Shareholders' & Partnership Disputes

When Trust Breaks Down

 

Shareholders' and partnership disputes usually arise because business trust breaks down.

In any business, trust between its owners (shareholders/partners) and its managers (directors/partners) is obviously crucial to the success of the business; so what can you do when a dispute between shareholders or partners threatens that success and trust breaks down?

Well, the good news is that disputes between shareholders or partners can often be sorted out quickly and constructively if you adopt the right approach.

We have a successful track record in negotiating settlements of shareholder disputes and partnership disputes. Our involvement can avoid costly and time-consuming trials and help to preserve the value and profitability of the business.

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Grounds for Dispute


Shareholders' Powers

Common reasons for shareholders' disputes and partnership disputes

Disputes between shareholders/partners arise for any number of reasons, but it is not uncommon for the following issues to cause tension:

  • breach of directors’/partners' duties 
  • the business’s strategy & management
  • dividend/profit share policies
  • disparities between salaries
  • separate business interests
  • failure to provide financial, accounting and statutory information 
  • exclusion from meetings 
  • breaches of shareholders' agreements/ partnership agreements

The minority shareholders’/partners' perspective

If you are a minority shareholder, or hold a minority stake in a partnership, you may feel that your rights have been ignored. You may have been excluded from the management of the business, or perhaps a dispute has arisen because you have not received your entitlement to profit share or dividends, or you may be concerned that a partner (or the other shareholders) are operating contrary to your interests or against your wishes. We can help you resolve such disputes.

Majority shareholders and partners

As a majority shareholder, or the holder of a majority stake in a partnership, you may be faced with a dissident shareholder or partner who refuses to co-operate in the running of the business and who hampers the decision-making process and is causing inter-personal conflict. Again, we can help you resolve this situation.

 

Different Perspectives


Minority Shareholders & Partners

Unfairly prejudiced shareholders

Generally speaking, a minority shareholder has little redress against the decisions of the majority, but under the Companies Act 2006 the court has a wide discretion to make such orders as it thinks fit in response to the application of any shareholder. 

a. Unfairly prejudicial conduct
Common examples of conduct that may amount to "unfairly prejudicial" conduct are:

  • exclusion from management in circumstances where there is a (legitimate) expectation of participation;
  • the diversion of business to another company in which the majority shareholder holds an interest;
  • the awarding by the majority shareholder to himself of excessive financial benefits; and
  • abuses of power and breaches of the company’s articles.


If you believe you are suffering as a result of such matters please contact us as soon as possible as early action will improve the likelihood of a successful resolution.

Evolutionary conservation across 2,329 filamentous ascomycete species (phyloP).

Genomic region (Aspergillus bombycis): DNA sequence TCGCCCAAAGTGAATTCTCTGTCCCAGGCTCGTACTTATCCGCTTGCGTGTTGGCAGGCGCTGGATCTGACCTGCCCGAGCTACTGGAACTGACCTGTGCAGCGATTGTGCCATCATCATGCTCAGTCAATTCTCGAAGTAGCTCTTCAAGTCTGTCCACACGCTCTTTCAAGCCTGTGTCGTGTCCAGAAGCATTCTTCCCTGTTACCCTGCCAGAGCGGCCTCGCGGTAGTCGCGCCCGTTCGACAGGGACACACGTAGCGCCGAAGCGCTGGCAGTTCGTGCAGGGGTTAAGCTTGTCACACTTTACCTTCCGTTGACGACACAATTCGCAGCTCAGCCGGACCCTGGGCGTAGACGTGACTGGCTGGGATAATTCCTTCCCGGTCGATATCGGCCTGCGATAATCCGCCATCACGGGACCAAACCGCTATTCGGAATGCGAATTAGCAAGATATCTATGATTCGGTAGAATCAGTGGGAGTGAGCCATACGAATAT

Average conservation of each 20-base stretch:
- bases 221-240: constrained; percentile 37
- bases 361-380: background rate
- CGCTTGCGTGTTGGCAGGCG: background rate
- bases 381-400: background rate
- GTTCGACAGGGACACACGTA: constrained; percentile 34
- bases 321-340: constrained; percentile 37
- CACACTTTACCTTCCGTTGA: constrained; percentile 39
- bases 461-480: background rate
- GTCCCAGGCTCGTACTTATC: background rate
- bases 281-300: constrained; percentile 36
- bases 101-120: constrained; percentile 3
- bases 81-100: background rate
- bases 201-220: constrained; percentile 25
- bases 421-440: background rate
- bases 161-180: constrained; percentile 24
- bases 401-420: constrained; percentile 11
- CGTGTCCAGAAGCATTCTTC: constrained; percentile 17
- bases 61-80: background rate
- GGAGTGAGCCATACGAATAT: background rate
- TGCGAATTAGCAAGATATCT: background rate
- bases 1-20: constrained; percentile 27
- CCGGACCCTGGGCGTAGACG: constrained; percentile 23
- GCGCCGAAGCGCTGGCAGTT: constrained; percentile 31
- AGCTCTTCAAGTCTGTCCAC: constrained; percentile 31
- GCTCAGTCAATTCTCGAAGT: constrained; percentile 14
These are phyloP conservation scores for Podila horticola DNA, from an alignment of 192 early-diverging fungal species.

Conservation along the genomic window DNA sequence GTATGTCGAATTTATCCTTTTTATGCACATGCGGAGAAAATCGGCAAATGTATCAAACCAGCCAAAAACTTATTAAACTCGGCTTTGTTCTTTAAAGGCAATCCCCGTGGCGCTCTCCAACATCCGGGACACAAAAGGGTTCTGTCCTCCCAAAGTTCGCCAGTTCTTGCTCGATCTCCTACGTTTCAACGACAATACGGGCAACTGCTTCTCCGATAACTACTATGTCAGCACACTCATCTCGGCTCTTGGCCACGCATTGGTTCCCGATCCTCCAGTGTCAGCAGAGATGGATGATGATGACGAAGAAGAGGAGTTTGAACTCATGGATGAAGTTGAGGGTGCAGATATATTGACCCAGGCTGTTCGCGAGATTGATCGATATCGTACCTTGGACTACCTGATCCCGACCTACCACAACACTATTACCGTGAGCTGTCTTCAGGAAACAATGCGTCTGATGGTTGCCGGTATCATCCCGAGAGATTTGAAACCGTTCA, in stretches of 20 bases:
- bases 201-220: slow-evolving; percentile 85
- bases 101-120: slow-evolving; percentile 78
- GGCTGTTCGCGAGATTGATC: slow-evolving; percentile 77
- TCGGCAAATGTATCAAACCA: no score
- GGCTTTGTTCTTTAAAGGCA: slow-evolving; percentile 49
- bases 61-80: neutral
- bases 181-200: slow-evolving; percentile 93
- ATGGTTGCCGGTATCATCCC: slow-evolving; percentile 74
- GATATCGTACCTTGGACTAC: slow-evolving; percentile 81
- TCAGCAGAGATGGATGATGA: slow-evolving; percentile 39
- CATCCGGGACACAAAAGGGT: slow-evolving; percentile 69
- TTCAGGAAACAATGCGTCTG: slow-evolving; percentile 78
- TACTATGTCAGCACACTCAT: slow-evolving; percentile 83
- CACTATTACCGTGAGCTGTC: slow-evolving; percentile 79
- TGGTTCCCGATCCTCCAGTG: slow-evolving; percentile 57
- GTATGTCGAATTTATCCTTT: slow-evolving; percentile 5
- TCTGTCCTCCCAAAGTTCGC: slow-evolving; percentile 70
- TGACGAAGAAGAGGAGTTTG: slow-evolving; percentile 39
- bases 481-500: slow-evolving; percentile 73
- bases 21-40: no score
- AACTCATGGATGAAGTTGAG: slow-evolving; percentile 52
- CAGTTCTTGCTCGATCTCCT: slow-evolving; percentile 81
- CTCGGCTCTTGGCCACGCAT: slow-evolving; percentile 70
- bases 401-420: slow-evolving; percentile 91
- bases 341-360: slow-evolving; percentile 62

b. Court orders
If a court considers that there has been unfair prejudice, it has a general power to make any order it sees fit (under s. 994 Companies Act 2006). There is a wide range of remedies but, in the majority of cases involving disputes between shareholders, the court will order the purchase of the minority shares at a “fair value” (see Valuation) either by the other shareholders or by the company itself. In addition, the court has the power to wind up the company. 

c. Costs
An unfairly prejudiced shareholder should take courage from the fact that the company does not exist to fund the legal fees of majority shareholders. The court will, therefore, prevent any attempts to use company funds by the majority shareholders in defending claims arising from a dispute between the shareholders. The court can grant a restraining order if necessary to prevent this from happening. If the minority shareholder is successful, the respondent shareholders will be ordered to pay the minority’s costs of the proceedings.

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Wronged partners or quasi-partners

a. Dissolution
As the wronged shareholder, you have the option of petitioning the court to wind up the company on the grounds that it is just and equitable to do so. In practice, this often occurs in small businesses consisting of, say, two or three partner-shareholders working together in a quasi-partnership. This is a remedy of last resort. Partners in a partnership or a Limited Liability Partnership (LLP) can also apply to the court for an order to dissolve the partnership. 

b. The account
Sometimes, if agreement cannot be reached between the partners the partnership may have to be dissolved, so that both the assets and liabilities are crystallised.

c. Distribution
Once the liabilities have been paid from the partnership assets, the remaining assets may be distributed to each partner according to his interest in the business and in accordance with any partnership agreements that might exist. If there are no such agreements, the courts can step in to assess the value of each partner’s partnership share by applying the provision of the Partnership Act 1890.

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Majority Shareholders & Partners

Dissidents

a. How to deal with the dissident
The majority shareholders and partners must take great care to play everything by the book to avoid unnecessary claims against them. This means that they must continue to observe statutory rules governing the management of the company, provision of financial information, voting procedures and any shareholders' agreement or partnership deed. Otherwise the dispute between the shareholders can escalate and a dispute that could have been sorted out reasonably quickly becomes difficult.